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What is composting?

Composting is the decomposition of organic material. Over one third of waste is compostable. Composting is easy and fun. It reduces waste and returns nutrients to the soil.

Why compost?

  • Composting is an easy and practical way to help reduce the amount of household waste that is currently disposed of at landfill facilities
  • A third of all household waste is organic and could be composted cleanly and cheaply in the back garden
  • Compost provides a rich soil enhancer for use in the garden and improves plant yield
  • Composting saves you money on buying compost from the garden centre
  • Composting protects the environment by reducing the demand for peat based compost

Where should I put my composter?

When deciding where to place the bin, there are a few guidelines to remember:-

  • Place the bin on grass or earth
    This allows worms to enter the bin from underneath – worms help to keep air circulating through the material and plenty of air is needed to speed up the composting process and to avoid odours. Also, as the material decomposes, moisture seeps out and you’ll need to allow this liquid to soak into your grass or earth. The bins with bases have holes to allow for worm entry, and should be raised slightly off the ground, 1 – 2 cm. This can be achieved by placing a few flat stones under the base. The bins with bases are raised slightly to prevent the holes becoming blocked, which would prevent worm and oxygen entry.
  • Distance from the house
    Place the bin not too far from your kitchen door, so it is easily accessed, but far enough to allow bacteria, fungi, worms and beetles to work in peace.
  • Place the bin in a sunny spot
    The dark colour of the bin will absorb the sunrays, without risk of drying out the material in the bin.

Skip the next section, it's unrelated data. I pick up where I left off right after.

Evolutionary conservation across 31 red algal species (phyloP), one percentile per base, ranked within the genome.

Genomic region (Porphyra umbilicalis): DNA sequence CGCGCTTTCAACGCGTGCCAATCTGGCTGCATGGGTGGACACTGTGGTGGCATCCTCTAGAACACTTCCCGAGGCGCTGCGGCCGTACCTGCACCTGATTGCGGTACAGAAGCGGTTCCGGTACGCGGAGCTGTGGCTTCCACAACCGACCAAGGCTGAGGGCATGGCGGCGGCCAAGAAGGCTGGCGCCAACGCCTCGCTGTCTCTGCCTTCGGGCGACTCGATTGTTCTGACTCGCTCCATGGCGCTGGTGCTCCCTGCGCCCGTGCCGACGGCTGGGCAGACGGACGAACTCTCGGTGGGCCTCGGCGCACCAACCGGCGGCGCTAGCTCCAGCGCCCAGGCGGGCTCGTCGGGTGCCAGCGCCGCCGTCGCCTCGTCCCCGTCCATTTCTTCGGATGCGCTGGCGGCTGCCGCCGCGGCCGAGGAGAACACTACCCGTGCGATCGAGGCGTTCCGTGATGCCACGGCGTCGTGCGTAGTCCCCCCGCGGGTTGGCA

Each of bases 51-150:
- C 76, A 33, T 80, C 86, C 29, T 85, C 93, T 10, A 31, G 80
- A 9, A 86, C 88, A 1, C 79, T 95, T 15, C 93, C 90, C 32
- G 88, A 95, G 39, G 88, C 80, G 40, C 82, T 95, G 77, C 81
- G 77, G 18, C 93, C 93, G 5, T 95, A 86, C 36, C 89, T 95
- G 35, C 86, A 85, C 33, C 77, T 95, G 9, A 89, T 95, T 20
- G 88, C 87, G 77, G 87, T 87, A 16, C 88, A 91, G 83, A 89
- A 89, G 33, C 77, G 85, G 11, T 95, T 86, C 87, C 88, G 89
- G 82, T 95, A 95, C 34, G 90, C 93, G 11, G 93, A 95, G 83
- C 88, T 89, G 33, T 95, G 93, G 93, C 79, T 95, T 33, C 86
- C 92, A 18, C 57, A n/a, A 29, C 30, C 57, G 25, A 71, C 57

• Protect it from heavy rain
    Heavy rain may waterlog the bin, which will starve the bin of air and prevent composting. Once you’ve chosen your location, loosen the soil in order to help drainage and make it easier for the worms and bacteria to pass into the bin from the surrounding earth. Put the bin in place (on its base if supplied) It is best to start a compost bin in the spring, summer or autumn, as the decomposition process slows or stops in winter.

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What should I put in the bin?

Anything organic - that is anything that was once living, whether animal or vegetable can be composted but some materials are more appropriate than others for home composting. Organic material falls into two categories: “Green” & “Brown”. “Green” or “Nitrogen Rich” organic material is wet and often green like grass clippings or fruit and vegetables.“Brown” or “Carbon Rich” organic material is dry, woody material that is usually brown, such as fallen leaves, and tree-cuttings. The following list of materials can be composted at home. It has been separated into “Green”and “Brown” for simple identification.


  • Coffee grounds
  • Tea leaves and tea bags
  • Fruit and vegetable waste (cooked or uncooked) roots, cores, etc.
  • Bread, pasta and rice
  • Cut and dead flowers
  • Manure from any vegetarian pets (good activator) #
  • Weeds (avoid weed seeds)
  • Old plants (not diseased)
  • Seaweed or garden pond cleanings (good activator) #

# Activators are the primary food of the organisms and help to establish the bin or speed up the process.


  • Egg shells
  • Kitchen paper
  • Newspaper
  • Papers and light cardboard e.g. cereal or shoe boxes (crumpled) *
  • Pet hairs and human hairs
  • Wood/peat/peat ashes (no coal ashes)
  • Tree prunings and woody material (chopped)
  • Hay and straw
  • Sawdust or wood shaving

* Newspapers, cardboard and paper can be added in small crumpled amounts but it is better to recycle them if you can.

What should I not put in the bin?

Some organic materials are not suitable for home composting. The following is a list of materials that should not be composted at home and the reasons for their exclusions.

  • Meat and fish scraps – attracts pests
  • Grease and oil – slow to decompose and attracts pests
  • Cat litter and cat or dog faeces – temperature of the bin too low to kill pathogens (diseased cells)
  • Glossy papers or magazines – plastic coating will not compost
  • Barbecue and coal ashes – coals have been chemically treated and will chemically contaminate your compost
  • Large woody material – slow to compost
  • Evergreen shrubs – too acidic
  • Disposable nappies or septic tank sludge - temperature of the bin too low to kill pathogens (diseased cells)

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How and where can I purchase a composter from the council?

Clare County Council has home composters available at the following locations at a cost of €50.00 each.

See Stop Food Waste website for more details on home composting or further information can be obtained by contacting Environment Section on (065) 6846331.

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Content Last Updated/Reviewed: 20/01/17